‘Naptown’ rock-radio documentary vying for Emmy

"Naptown Rock Radio Wars," a locally produced documentary about dueling radio stations from the late-1950s through the 1970s, has been nominated for a regional Emmy Award.

The Lower Great Lakes Chapter of the National Academy of Television Arts and Sciences has nominated the film in its "Nostalgia Program" category, and will announce the winners June 1 in Cleveland.

The event is a high holy day for local television stations gunning for honors for various special reports and newscasts—and for producers of films that often have little in the way of commercial potential.

Naptown radio wars documentary 15col"Naptown Rock Radio Wars" documents the battle between local stations in the 1950s through 1970s. (Image courtesy Videopolis.tv)

"Naptown" producer Dave Fulton, president of Indianapolis-based Videopolis.tv, said an Emmy would be satisfaction enough for a film released last year that will “never break even."

“This film was never about the money,” said Fulton. “Somebody really needed to document what radio was like back in the day.”

"Naptown Rock Radio Wars" was shown last year at the IMAX theater at White River State Park. It also aired on WFYI-TV Channel 20, and during special showings around the region. Earlier this month, a showing and reunion of sorts was held downtown at Central Library.

The film took Fulton and former WNAP-FM 93.1 program director Al Stone four years of research and interviews with numerous radio personalities of the day. Fulton said he wanted to document those radio years for younger and future generations who today—if they listen to radio at all—hear a largely homogenized format at stations owned mostly by big, out-of-town corporations.

“People always connect to strong personalities. The corporations have largely forgotten that. Everything now is focus groups,” said Fulton.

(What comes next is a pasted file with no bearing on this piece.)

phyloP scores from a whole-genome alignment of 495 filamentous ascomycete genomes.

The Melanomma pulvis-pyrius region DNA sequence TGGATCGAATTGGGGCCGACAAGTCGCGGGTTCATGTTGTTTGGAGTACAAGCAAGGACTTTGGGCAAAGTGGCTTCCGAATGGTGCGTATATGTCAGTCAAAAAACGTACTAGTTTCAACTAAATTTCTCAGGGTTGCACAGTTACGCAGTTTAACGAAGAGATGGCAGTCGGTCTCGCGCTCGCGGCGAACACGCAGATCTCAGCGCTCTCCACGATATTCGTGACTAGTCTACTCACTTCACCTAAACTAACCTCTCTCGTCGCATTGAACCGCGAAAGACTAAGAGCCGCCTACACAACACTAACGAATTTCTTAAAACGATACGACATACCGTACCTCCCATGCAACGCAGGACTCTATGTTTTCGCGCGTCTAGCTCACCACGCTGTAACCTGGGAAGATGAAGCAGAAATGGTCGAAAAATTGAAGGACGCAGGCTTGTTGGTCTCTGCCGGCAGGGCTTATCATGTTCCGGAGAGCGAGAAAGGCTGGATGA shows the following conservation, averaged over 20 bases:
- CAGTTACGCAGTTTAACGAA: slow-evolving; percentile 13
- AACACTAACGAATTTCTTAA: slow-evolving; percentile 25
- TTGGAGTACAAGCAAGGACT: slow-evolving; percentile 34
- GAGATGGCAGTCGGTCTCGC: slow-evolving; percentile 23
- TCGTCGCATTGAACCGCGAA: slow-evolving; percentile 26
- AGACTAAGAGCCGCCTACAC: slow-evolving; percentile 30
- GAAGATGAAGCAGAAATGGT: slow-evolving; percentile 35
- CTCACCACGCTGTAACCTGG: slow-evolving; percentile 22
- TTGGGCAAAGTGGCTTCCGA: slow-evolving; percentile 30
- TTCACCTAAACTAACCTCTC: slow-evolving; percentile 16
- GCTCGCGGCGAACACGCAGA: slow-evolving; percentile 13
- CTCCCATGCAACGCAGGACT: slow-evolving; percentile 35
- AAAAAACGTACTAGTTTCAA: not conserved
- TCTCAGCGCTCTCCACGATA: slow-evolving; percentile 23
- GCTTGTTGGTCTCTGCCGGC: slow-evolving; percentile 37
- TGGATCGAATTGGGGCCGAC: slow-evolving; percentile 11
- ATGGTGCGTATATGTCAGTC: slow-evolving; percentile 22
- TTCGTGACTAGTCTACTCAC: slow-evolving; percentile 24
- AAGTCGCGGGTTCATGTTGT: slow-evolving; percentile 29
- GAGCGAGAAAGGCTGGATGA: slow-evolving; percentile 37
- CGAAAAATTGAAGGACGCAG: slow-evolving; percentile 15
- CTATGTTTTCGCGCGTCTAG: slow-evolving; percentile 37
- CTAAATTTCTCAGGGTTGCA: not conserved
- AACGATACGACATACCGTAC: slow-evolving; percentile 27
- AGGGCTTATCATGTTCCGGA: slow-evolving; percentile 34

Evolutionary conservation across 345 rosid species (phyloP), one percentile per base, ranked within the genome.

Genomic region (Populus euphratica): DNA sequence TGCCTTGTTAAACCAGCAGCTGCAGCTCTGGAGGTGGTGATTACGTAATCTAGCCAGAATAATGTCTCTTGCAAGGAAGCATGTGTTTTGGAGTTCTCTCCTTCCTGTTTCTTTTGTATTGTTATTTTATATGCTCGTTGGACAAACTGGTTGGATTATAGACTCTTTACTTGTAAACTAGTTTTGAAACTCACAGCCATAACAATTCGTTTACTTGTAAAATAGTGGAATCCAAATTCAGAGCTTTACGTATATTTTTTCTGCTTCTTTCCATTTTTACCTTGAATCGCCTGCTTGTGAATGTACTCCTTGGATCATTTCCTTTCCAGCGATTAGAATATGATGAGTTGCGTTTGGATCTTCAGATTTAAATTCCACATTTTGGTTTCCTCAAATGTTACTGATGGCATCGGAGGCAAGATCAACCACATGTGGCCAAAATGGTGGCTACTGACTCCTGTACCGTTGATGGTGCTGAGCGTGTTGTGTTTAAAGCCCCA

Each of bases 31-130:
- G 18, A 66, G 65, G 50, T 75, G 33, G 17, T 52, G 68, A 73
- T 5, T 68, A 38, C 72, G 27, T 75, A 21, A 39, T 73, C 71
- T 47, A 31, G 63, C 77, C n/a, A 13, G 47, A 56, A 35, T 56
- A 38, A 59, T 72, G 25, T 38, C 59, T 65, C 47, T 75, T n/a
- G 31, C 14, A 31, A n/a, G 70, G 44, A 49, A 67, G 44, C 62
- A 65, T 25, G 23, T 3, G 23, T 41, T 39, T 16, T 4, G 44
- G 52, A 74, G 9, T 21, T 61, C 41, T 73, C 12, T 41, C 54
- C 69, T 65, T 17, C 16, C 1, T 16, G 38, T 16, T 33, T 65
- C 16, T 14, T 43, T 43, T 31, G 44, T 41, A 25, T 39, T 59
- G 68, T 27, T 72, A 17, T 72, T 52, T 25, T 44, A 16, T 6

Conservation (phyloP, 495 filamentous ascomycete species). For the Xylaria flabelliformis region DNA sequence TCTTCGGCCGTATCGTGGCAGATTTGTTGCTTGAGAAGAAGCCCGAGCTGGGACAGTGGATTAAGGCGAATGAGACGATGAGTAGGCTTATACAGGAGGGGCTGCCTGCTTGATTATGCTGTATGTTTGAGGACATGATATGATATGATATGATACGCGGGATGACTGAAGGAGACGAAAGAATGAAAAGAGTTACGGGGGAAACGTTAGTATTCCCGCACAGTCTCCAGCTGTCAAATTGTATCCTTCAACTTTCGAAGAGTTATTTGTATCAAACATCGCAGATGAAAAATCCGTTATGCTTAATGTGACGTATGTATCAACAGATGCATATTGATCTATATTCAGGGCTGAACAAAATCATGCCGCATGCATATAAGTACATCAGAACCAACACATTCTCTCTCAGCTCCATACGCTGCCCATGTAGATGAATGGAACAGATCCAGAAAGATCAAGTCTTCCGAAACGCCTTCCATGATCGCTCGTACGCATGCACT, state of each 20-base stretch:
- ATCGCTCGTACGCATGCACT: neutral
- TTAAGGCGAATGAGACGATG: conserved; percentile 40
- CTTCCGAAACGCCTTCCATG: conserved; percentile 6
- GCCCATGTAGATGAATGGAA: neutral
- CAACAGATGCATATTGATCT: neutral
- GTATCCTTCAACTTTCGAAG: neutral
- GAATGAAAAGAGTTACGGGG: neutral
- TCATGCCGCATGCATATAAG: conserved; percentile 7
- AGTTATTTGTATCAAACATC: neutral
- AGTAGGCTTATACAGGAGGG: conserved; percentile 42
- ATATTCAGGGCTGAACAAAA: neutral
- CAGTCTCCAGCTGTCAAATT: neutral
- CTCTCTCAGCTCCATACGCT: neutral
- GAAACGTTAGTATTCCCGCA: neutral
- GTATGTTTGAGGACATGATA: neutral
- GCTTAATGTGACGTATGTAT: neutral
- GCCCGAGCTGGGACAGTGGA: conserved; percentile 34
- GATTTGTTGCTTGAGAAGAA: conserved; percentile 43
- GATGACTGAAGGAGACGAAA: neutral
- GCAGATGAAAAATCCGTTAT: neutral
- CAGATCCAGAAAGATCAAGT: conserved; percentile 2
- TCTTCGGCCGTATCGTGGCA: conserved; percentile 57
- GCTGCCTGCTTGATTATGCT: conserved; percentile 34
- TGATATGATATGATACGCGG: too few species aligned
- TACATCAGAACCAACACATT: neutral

Back then, you bought a record or tape or listened to local radio stations with outlandish promotions and big personalities. Locally they included people like Buster Bodine, Tom Cochrun, Cris Connor, Bill Donnella, Roger W. Morgan, Reb Porter and Bill Shirk.

In the early years the airwaves were ruled by WIBC-AM 1070, which then was owned by Richard Fairbanks. But then came WIFE-AM 1310, which played hits and was known for wild promotions under owner Don Burden.

“WIFE was so big, it’s hard to believe how big it was. … A tornado wouldn’t have that big an impact on a community,” Jeff Smulyan, CEO of radio broadcasting chain Emmis Communications Corp., says in the film.

But as WIFE ruled the ratings book, then came WNAP-FM 93.1 “The Buzzard,”  which played album tracks and famously did the opposite of what WIFE was doing. When WIFE decided to stop playing The Doors, WNAP decided to play a Doors track every hour.

And then there was the crazy programming. The film recounts how WNAP spent one weekend playing songs that had been recorded during concerts. To make it sound like listeners were there, the station rigged a public address system of sorts that made the announcer sounds like he was talking at the concert. The concert was dubbed “Fantasy Park,” and supposedly was being held at an undisclosed location north of Indianapolis.

But it got out of hand, with people driving down from Chicago and roaming Hamilton and Boone counties in search of the concert. Apparently they didn’t realized that Janis Joplin, one of the “concert” performers, had died years earlier.

And then there was the time that former WNAP personality Tom Cochrun (who later went on to a career at WHTR-TV Channel 13) decided early one morning that he would hop on a jet and broadcast live from the Boston Marathon.

That kind of spontaneity you don’t find in radio today.

Today's technology also has erased the local feeling of radio, whether it’s satellite radio or digital programming services. “You can’t connect to Pandora or Spotify or satellite radio” the same way, Fulton said.

The film “should be kind of a remembrance of what things could be.”

Fulton gets numerous requests for a DVD version of the film, but it is cost-prohibitive. “I would sure like to. The problem is the licensing [cost] of the music.”

In the old days, someone might have run a “radio-thon” to help raise money for the legal fees.

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